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South Viet Nam: Taking the Initiative

4 minute read

The U.S. bomb line was moving slowly closer to North Viet Nam’s capital of Hanoi. Sweeping in from their carriers in the South China Sea, U.S. Navy fighter-bombers struck twice at a vital bridge link on the coastal highway just 65 miles south of the capital. The bombs and rockets that smashed the span marked the first time U.S. air power had hit a purely strategic target in North Viet Nam.

It was not to be the last. In quick succession, swarms of U.S. and South Vietnamese aircraft blasted other bridges important to North Vietnam’s transport system. Over one target, Communist Migs suddenly darted out of the haze and in a brief, ferocious blaze of gunfire brought down two U.S. Air Force F-105’s.

That encounter may have indicated that Hanoi’s Red rulers are worried that their hard-won light-industrial complex—located between Hanoi and the port city of Haiphong—might be the U.S.’s next target. Other U.S. strikes last week hit at half a dozen air-defense radar stations throughout North Viet Nam, blinding the electronic eyes that might later be used to direct Communist interceptors against attacking American forces. Within South Viet Nam itself, U.S. jets and prop-driven fighter-bombers flying from ships and shore continued their pounding of the Communist Viet Cong.

Attacks by Night. The noise of airplane engines and the violence of the Viet Cong’s sneak attack on the U.S. embassy in Saigon (see THE NATION) were in sharp contrast to a curious silence on the ground in South Viet Nam. For nearly a month the Viet Cong “main force” has been lying low, refusing to tangle with the South Vietnamese army. Communist-provoked incidents have dropped from a peak of 1,020 a week during December (long before U.S. air strikes began) to 400 a week last month. In the critical Mekong Delta, South Viet Nam’s prized and hotly-contested “rice bowl,” night attacks by the Viet Cong slumped to the lowest level in years.

What was happening? Were the Viet Cong finally being hurt by the air strikes? Or were they merely regrouping for harder and deadlier actions in the weeks to come? No one could say, but the Viet Cong follow Mao Tse-tung’s combat-tested guerrilla formula: retreat in the face of superior force, choose your own time and place for battle, and cultivate patience as if it were rice.

Bloody Scuffle. From Danang to the Mekong Delta patience was growing thin last week on both sides. Taking the initiative, some 3,000 South Vietnamese marines slogged through 38 slimy canals south of Saigon batting away leeches even as they caught slugs from Communist snipers. The toll was light—18 Viet Cong killed—but it was the first government offensive since December in the delta, and U.S. advisers hoped it would encourage the government troops to undertake bigger and more effective pushes not only in the delta, but throughout the country.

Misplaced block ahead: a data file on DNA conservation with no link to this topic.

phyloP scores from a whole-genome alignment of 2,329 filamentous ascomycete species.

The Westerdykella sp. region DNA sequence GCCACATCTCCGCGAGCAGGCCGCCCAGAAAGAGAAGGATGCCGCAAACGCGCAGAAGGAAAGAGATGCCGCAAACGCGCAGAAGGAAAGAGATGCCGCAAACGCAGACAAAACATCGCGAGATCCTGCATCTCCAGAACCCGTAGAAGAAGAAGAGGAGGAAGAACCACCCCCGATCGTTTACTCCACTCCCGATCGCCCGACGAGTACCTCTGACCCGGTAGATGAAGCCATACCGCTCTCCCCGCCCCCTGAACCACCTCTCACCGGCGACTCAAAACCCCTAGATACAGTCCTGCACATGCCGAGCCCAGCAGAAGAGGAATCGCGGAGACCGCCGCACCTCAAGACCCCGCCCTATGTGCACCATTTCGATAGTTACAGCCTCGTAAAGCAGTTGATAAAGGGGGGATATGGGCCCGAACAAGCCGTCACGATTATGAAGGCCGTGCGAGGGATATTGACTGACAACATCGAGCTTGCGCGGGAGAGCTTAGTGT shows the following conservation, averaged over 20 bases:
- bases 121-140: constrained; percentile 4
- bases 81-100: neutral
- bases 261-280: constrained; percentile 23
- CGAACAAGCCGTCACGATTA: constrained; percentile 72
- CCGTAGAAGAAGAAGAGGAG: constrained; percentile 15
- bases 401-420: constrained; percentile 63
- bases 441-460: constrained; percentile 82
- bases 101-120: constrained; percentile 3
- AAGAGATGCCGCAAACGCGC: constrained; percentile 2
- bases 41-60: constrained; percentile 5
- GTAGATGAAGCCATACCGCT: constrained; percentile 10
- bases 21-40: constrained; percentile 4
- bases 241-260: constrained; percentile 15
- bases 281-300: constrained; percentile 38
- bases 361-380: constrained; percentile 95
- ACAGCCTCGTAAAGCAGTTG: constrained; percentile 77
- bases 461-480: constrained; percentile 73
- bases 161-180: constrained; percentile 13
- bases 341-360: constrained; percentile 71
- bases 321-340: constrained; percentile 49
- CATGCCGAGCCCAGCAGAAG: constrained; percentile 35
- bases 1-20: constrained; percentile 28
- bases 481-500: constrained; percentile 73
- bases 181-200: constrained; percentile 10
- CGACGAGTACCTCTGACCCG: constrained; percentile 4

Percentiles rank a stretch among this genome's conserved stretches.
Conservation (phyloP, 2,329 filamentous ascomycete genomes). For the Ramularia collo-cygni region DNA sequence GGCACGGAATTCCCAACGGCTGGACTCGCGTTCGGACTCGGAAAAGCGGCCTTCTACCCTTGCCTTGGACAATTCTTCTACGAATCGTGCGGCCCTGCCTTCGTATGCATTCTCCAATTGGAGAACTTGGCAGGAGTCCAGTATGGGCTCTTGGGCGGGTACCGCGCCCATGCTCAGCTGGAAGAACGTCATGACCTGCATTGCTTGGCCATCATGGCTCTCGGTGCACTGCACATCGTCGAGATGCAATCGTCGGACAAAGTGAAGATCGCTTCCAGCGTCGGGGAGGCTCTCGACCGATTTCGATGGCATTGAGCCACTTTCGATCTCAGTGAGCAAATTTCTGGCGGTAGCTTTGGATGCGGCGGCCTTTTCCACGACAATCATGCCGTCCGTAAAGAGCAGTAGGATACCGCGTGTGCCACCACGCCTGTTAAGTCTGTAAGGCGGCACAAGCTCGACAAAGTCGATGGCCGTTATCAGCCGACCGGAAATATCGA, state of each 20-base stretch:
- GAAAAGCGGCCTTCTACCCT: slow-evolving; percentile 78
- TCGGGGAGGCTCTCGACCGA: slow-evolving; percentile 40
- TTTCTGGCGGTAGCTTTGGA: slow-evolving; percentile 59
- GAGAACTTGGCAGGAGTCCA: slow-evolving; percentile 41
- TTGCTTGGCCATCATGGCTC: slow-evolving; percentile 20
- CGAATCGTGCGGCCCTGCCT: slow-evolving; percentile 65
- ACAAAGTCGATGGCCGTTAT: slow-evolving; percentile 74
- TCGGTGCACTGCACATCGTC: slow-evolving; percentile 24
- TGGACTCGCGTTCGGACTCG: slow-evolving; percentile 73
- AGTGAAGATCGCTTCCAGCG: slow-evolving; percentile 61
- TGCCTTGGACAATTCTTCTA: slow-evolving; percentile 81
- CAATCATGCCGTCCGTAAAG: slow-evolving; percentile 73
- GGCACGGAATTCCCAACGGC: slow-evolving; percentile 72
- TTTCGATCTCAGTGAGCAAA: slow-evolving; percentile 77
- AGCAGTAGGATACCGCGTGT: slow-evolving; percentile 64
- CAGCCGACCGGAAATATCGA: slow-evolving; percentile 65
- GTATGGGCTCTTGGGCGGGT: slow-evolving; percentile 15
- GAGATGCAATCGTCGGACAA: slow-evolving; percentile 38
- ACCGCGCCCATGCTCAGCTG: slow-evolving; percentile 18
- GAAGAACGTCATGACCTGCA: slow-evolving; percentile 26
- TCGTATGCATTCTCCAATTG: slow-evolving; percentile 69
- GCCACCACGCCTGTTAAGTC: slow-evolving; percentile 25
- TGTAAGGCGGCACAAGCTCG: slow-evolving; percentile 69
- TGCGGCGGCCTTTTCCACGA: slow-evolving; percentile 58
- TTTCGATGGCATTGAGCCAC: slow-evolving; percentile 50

The Viet Cong were clearly willing to fight when they were engaged, whether in the delta or farther north. Up in Quang Tin province, near Danang, a helilift of South Vietnamese paras, hoping to provoke a big battle, made contact with the Communists in a slough of serried hills, scuffled briefly but bloodily, then withdrew to regroup. The Viet Cong did not press their advantage, so the government troops waded in again. By week’s end more than 300 Reds had been killed. Government losses were 34 dead—plus two U.S. Marine Corps advisers killed by ground fire.

Operation Backfire. Almost simultaneously, South Vietnamese and U.S. forces launched another key offensive in the Boiloi Forest, 48 square miles of Communist stronghold 25 miles northeast of Saigon. Leaflets were dropped on the cave-infested region, warning all noncombatants to get out fast. More than 2,000 did. Then planes saturated the woods with chemical defoliants. After a few weeks of sunny, wind-scoured weather, the Boiloi Forest was tinder-dry. Last week U.S. bombers swept in with loads of Incendijel (an incendiary compound derived from napalm), while behind them flew C-123s dropping drums of fuel oil.

The forest went up in flames—precisely as U.S. planners had figured. Then came the sort of absurd disaster for which the Viet Nam war has become famous. The intense heat of the Boiloi boil caused the wet, tropical air overhead to condense into giant thunderclouds. The “thermal convective condition,” as U.S. Air Force meteorologists later defined it, triggered a drenching downpour that doused the forest fire and left Boiloi’s Viet Cong safe and unsinged in their caves.

The operation may have backfired, but still, the initiative in the air and on the ground in Viet Nam last week remained on the side of the government forces.

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